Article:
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Friday, May 17, 2024 | Back issues
Courthouse News Service Courthouse News Service

France, Brussels brace for ‘Freedom Convoy’ protests

Europe is seeing the start of its own “Freedom Convoy” protests as motorists converge on Paris before planning to move onto Brussels, the seat of the EU. Police in both cities are warning they will arrest anyone who tries to block traffic.

(CN) — Paris and Brussels are bracing for large protests against Covid-19 restrictions inspired by Canadian truckers who've paralyzed Ottawa and caused officials there to issue a state of emergency.

Hundreds of motorists converged on Paris Friday afternoon and night and vowed to carry out protests over the weekend despite the threat of harsh punishments for violating a ban on road blockades announced a day earlier by Paris police.

The so-called “Freedom Convoy” plans to continue onto Brussels on Monday to protest restrictions imposed by European nations such as vaccine mandates and health passes meant to stop the spread of the deadly novel coronavirus.

The pandemic has shutdown Europe for much of the past two years, brought economies to their knees and killed more than 1.6 million people, the largest number of deaths of any region of the world.

But frustrations are building in Europe, as they are in many parts of the world, and Canada's trucker blockades are spurring similar protests and demands for a return to pre-pandemic normalcy in Australia, New Zealand, Europe, the United States and elsewhere.

“I'm in a free country. I was born free and I want to remain free,” a French man who joined the convoy told France 24, a French public broadcaster.

Unlike the protests in Canada, the French demonstrations appeared to be made up mostly of motorcycles, campers and cars. A few trucks and farm tractors, though, were seen in videos posted on social media and in news clips.

The protests pose a political risk for French President Emmanuel Macron, who is facing reelection in April and whose main challengers are to his political right and have pushed for loosening coronavirus restrictions.

Many of those descending on Paris said they had supported the yellow vest movement in 2018, which were a series of protests, many of them turning violent, against Macron and his reform agenda. Those protests seriously damaged him politically and he's only slowly regained his footing since, public opinion polls show.

“We demonstrated every Saturday but evidently those protests didn't change much,” a woman who took part in the yellow vest protests told France 24. “Now there's this idea of a convoy like in Canada, so we're going to try that. Maybe that can work.”

Videos on social media showed motorists rallying on highways and in parking lots on their way to Paris honking, blowing horns, waving French flags and shouting “liberté!”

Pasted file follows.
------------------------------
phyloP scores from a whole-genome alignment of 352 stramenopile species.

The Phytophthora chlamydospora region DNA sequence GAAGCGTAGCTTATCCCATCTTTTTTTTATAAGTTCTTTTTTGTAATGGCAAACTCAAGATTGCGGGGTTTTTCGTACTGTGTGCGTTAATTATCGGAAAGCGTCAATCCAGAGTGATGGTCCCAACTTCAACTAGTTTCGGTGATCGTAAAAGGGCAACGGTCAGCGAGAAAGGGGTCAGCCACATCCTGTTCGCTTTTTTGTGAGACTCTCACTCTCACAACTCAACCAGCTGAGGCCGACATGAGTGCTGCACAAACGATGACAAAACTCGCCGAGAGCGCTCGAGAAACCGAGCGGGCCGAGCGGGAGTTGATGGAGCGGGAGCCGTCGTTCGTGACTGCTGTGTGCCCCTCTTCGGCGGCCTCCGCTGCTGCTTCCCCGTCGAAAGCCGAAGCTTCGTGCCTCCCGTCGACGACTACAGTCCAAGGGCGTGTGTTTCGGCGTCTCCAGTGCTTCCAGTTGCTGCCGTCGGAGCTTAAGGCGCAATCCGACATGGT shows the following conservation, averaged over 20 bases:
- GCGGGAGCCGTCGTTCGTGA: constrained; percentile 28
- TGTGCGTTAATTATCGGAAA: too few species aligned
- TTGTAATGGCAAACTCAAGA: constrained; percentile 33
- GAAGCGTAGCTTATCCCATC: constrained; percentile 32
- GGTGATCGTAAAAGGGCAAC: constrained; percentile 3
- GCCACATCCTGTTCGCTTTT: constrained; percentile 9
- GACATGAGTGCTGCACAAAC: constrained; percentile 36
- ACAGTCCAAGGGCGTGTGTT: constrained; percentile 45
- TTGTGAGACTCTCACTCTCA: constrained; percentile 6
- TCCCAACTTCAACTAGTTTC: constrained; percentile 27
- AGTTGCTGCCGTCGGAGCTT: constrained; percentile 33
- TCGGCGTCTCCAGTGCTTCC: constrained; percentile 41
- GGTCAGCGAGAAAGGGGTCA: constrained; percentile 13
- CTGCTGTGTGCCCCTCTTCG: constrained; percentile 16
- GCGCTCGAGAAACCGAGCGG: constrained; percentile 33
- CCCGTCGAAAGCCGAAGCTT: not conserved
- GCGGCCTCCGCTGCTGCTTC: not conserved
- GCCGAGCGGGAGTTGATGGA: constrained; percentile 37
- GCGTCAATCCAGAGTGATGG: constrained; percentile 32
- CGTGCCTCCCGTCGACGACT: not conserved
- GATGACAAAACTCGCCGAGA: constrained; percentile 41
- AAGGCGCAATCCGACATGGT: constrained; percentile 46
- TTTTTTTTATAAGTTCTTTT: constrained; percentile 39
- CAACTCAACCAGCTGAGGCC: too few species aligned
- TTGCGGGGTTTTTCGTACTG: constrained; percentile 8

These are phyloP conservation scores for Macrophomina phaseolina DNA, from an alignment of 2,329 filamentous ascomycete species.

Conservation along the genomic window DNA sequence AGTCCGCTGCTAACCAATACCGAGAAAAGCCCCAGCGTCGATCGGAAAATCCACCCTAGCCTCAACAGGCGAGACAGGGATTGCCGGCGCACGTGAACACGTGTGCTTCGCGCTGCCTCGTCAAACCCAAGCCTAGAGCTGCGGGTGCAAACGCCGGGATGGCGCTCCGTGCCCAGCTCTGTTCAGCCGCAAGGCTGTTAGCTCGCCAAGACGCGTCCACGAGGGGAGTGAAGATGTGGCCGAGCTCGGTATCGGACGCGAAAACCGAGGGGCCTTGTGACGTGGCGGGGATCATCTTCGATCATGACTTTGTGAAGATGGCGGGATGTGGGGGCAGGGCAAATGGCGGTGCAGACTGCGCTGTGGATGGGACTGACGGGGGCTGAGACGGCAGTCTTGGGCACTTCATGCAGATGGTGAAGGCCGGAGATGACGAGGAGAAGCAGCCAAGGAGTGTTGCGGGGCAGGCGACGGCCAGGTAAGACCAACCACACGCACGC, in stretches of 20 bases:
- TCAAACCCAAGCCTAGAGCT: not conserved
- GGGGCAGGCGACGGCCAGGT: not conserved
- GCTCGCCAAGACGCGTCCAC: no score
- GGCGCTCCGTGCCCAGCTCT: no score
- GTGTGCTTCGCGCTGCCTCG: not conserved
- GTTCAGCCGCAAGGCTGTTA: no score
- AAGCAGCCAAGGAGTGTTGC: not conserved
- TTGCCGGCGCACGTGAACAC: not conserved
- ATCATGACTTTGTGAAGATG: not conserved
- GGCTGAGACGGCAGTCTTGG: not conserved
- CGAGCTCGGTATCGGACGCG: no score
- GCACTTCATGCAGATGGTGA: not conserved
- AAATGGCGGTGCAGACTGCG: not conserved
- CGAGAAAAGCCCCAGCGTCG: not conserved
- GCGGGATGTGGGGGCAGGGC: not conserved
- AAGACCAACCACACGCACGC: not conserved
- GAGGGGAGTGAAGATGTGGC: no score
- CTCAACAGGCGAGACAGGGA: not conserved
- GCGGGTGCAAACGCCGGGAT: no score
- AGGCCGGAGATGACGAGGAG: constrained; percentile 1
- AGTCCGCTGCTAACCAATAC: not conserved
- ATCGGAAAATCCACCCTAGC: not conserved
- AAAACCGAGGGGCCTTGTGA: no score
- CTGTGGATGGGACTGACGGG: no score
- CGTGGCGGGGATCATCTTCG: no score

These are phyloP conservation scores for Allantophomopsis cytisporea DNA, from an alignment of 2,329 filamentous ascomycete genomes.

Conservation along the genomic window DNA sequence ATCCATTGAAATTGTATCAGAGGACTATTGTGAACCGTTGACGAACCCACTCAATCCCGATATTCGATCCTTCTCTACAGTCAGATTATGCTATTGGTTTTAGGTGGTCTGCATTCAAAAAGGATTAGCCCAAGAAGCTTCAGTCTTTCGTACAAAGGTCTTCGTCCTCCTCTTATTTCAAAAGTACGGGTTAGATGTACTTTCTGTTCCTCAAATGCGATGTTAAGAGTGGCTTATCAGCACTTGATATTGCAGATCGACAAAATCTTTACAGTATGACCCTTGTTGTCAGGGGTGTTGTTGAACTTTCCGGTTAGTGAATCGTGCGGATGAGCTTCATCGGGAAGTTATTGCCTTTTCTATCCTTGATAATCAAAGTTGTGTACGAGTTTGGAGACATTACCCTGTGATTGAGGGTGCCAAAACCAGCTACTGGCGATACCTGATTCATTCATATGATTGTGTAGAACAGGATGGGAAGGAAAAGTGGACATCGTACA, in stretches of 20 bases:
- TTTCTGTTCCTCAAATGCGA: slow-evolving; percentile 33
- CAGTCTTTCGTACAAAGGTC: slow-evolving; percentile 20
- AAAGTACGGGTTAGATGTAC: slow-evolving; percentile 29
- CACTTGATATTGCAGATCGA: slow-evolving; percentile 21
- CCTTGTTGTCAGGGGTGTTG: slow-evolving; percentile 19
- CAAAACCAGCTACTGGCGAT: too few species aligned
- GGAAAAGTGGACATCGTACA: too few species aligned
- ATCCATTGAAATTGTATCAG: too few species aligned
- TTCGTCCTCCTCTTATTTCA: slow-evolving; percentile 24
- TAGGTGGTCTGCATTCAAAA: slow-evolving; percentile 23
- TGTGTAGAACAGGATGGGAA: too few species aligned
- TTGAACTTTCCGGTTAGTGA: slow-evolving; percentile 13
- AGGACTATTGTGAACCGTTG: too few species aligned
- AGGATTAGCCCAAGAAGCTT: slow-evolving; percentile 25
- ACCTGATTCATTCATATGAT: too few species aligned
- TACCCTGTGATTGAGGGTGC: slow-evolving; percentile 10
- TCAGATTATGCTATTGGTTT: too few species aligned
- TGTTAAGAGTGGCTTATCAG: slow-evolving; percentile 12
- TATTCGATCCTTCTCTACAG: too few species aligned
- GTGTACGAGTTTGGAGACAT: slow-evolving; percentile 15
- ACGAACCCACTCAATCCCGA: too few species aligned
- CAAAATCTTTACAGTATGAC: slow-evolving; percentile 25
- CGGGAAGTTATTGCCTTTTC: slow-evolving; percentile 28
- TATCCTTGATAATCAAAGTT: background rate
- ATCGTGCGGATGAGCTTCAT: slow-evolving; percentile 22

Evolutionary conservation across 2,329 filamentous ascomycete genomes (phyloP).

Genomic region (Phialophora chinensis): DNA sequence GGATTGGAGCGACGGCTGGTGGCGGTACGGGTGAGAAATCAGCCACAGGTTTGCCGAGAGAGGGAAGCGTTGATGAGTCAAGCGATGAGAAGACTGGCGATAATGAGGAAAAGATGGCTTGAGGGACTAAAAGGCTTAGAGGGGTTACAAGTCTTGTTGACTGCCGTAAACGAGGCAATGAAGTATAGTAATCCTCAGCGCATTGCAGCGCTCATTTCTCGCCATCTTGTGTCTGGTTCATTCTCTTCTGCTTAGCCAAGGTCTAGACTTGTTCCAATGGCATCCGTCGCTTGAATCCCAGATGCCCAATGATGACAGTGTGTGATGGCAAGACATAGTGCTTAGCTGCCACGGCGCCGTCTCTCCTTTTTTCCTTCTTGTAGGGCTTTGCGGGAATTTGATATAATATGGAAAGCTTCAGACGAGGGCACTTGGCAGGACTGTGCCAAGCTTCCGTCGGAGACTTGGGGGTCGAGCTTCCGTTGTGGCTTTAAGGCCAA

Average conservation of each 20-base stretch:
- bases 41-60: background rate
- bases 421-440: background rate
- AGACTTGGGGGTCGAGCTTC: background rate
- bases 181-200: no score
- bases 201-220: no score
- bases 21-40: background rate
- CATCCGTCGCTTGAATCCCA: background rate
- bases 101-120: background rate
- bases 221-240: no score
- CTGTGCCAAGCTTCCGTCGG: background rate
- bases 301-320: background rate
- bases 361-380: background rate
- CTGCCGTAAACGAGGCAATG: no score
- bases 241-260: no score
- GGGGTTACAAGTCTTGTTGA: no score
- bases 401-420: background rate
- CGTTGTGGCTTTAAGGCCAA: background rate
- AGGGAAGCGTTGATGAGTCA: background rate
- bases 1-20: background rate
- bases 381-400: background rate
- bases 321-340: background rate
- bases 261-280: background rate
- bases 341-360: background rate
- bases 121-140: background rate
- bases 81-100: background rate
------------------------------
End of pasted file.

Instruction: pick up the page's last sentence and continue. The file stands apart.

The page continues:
For months, Europe has seen large-scale protests grow in reaction to the imposition of vaccine mandates and other tough measures to combat the pandemic. In Italy, for instance, the unvaccinated have been barred from entry into stores, public offices and restaurants.

Italy has seen numerous demonstrations in its cities and events where large gatherings of people hold feasts and parties in city streets to protest the strict enforcement of its health pass system to gain entry into indoor spaces.

On Friday, Italy, Spain and France became the latest European countries to lift some restrictions. Starting on Friday, people in Italy and Spain were no longer required to wear masks outdoors and France said it will drop an indoor mask mandate starting Feb. 28. British Prime Minister Boris Johnson says he hopes to lift all coronavirus curbs by Feb. 24.

In Paris, about 7,000 police officers were put on duty to halt the protest convoy from entering the city and armed police vehicles were brought in to quell any unrest.

Under Thursday's tough decree, Parisian police are threatening people who block traffic with two years in prison and 4,500 euros (more than $5,000) in fines and a suspended driver's license.

Citing “risks of trouble to public order,” the Paris police department banned protests aimed at “blocking the capital” from Friday through Monday.

Online chat groups in France have been calling for drivers to converge on Paris starting Friday night, and to continue on to Brussels on Monday. There have been calls to action in Belgium for truckers to converge on the capital, which houses European Union institutions.

Authorities in Belgium banned Monday's threatened blockade and said they would prepare to keep a convoy from cutting off access to the capital. A wide perimeter around the city of 1.1 million would be set up to keep an excess of trucks out of the center of Brussels.

Courthouse News reporter Cain Burdeau is based in the European Union.

Follow @cainburdeau
Categories / Civil Rights, Government, Health, International

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